The LX-380 is a tall fellow, measuring 197 x 440 x 403mm (h/w/d), so you need a rack with sufficient headroom. It is about the same height as the Sansui AU-X1 and Vitus RI-101 in my living room, hence it ended up on the TAOC rack, where these amps once sat. My faithful Sonus Faber Guarneri Homage speakers were hooked up to the Luxman.
The faceplate is a visual delight, especially with name “Luxman” etched in cursive on it. The vintage theme continues with the array of meaty rocker toggle switches flanked by polished round knobs for tonal and volume controls, whilst the source selectors have contrasting flat pinch-knobs. I like the micro-relays built into most of this amp’s switchgear to mute the amplifier momentarily for circuit protection when you make changes to the amplifier setting.
Hooking up was a simple affair. All connectivity on the rear panel are RCA terminals, no XLRs. You will find the source input terminals grouped together on the left. The rightmost pair of input terminals is the phono stage (yes, the LX-380 has one on board), distanced away from the other five sets of inputs, and located a finger’s width from the ground terminal.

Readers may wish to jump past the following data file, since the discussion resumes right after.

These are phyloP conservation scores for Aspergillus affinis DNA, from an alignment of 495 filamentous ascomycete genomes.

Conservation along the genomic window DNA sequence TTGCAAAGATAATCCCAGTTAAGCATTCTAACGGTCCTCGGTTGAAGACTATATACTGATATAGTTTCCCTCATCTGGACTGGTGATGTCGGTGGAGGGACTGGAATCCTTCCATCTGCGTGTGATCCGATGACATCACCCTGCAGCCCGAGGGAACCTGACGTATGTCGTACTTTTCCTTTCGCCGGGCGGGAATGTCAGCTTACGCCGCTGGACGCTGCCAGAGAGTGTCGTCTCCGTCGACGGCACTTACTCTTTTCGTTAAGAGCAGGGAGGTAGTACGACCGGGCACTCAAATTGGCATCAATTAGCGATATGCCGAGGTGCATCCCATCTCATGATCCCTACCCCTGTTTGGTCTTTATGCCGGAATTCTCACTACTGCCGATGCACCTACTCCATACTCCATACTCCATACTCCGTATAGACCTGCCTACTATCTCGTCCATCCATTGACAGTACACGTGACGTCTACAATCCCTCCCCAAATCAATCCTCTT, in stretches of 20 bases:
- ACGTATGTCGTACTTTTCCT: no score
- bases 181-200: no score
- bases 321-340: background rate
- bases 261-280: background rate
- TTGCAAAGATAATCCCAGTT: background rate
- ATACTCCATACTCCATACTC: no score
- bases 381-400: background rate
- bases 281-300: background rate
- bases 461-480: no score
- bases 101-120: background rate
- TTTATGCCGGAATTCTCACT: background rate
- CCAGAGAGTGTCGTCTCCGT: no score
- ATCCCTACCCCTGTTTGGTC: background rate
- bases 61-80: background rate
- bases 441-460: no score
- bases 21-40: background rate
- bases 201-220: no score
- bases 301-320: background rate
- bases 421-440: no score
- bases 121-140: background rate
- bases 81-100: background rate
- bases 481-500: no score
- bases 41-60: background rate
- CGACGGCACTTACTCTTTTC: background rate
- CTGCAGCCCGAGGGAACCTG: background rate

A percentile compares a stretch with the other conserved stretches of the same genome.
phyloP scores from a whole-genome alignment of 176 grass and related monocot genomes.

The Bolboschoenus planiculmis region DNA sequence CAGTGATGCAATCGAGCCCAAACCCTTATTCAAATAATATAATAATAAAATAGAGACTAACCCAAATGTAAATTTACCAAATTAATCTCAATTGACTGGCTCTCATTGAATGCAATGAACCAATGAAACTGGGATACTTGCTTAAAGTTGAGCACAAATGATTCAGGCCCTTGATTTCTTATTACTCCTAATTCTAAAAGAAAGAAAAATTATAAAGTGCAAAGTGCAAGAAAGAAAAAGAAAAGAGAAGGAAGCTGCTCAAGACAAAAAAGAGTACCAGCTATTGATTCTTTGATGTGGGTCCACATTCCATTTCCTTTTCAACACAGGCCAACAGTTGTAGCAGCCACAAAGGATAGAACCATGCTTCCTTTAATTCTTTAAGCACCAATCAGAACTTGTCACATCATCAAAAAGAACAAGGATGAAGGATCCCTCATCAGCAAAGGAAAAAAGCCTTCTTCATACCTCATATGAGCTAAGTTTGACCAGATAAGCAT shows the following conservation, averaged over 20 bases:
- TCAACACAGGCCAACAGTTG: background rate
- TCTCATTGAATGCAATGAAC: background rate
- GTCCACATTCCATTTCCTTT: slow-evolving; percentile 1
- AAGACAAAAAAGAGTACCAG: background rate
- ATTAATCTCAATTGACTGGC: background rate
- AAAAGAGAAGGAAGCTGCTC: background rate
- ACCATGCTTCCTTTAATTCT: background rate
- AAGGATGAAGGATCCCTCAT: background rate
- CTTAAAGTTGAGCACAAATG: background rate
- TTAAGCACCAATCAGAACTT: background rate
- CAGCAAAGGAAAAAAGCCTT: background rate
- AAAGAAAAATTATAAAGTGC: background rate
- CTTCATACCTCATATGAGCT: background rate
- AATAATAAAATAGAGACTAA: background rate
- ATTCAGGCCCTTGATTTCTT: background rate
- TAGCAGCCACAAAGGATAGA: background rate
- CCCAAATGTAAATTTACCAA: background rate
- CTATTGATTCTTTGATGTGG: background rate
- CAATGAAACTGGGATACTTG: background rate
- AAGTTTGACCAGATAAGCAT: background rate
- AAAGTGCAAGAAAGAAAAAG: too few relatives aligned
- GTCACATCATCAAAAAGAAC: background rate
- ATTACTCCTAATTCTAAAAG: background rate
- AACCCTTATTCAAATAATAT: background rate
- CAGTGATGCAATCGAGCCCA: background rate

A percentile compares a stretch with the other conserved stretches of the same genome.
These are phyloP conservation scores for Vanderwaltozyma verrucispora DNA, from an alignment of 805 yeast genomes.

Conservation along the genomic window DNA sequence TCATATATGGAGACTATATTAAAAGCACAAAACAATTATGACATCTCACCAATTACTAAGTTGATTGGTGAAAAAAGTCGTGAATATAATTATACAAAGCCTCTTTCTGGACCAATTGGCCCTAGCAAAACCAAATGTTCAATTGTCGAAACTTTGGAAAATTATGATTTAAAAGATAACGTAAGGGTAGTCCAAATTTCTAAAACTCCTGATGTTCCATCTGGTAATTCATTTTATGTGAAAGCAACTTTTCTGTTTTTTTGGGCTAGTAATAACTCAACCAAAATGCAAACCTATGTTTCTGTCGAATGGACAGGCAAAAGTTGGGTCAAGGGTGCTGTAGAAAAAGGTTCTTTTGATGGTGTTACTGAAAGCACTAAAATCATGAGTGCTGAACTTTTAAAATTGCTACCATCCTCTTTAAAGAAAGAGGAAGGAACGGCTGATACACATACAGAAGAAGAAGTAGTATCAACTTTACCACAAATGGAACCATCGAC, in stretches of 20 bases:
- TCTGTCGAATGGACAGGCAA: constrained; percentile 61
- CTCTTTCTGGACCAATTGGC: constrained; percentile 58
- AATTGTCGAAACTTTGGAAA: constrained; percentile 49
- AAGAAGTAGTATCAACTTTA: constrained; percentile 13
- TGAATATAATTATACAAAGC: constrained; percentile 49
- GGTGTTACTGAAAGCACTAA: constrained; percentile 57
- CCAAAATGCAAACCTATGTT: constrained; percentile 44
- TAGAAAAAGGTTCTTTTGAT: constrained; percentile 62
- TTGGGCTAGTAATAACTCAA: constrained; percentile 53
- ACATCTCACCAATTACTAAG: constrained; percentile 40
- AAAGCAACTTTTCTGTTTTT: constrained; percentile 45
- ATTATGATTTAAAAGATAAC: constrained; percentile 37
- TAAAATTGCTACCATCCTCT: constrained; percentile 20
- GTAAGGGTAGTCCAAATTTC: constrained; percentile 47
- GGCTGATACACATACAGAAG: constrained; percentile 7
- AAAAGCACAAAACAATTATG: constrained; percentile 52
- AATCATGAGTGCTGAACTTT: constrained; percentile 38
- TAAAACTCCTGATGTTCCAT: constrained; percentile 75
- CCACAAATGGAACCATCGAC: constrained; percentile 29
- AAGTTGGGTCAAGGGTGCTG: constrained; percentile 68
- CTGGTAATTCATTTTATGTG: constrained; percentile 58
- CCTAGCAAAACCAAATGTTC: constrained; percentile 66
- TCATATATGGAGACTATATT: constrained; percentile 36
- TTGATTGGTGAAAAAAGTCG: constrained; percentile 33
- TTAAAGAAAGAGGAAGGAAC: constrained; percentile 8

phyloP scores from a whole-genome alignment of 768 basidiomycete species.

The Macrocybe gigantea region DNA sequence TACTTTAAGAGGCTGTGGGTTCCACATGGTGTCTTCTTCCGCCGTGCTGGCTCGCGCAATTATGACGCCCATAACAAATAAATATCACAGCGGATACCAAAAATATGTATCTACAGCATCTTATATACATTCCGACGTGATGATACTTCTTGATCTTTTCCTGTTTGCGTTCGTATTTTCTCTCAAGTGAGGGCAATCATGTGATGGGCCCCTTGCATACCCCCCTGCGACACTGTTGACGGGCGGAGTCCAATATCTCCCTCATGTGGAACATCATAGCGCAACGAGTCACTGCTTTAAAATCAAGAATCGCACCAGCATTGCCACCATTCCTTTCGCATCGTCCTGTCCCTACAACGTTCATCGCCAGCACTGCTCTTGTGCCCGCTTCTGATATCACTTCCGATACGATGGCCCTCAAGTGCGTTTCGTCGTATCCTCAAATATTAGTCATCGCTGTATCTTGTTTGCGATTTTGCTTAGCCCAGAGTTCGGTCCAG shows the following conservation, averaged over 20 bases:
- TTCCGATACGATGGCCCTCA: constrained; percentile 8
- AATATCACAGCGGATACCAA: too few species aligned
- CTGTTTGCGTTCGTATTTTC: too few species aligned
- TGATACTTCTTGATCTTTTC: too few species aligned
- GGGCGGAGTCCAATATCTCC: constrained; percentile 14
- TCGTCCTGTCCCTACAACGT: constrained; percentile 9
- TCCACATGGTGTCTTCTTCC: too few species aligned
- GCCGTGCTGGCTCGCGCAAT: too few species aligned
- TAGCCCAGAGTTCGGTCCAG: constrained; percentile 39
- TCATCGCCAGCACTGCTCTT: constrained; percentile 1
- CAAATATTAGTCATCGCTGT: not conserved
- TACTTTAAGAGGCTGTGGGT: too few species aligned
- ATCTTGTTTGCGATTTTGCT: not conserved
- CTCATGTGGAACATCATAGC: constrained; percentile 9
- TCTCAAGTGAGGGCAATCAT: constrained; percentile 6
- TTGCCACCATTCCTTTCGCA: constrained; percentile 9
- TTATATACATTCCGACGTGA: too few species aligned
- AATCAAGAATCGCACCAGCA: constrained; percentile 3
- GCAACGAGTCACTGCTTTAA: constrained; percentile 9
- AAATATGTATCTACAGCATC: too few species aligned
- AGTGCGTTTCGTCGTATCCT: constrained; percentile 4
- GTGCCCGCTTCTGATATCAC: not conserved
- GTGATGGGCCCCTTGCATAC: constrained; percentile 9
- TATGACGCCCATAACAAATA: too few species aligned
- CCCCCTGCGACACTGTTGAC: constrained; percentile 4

If you have taken up digitising your vinyl, there is a pair of recording and monitoring outputs to connect to your recording device. There is even flexibility to use the LX-380 as a dedicated pre or power amplifier through the pre-out and main-in terminals. There are two sets speaker terminals catering to bananas, spades, pins or even bare-wire connectivity.
The switchgear exudes quality and paints a smile on your face when powering up by pressing the softly-damped power button and rotating the input selector to Phono with just the right feedback as it locks into place. Getting the integrated amplifier ready is like going through a pre-takeoff procedure. What a joy indeed! Monitor off – check, Separate off – check, Line Straight off – check, Mode Stereo – check and Cartridge MM – check. We are cleared for takeoff, I told myself.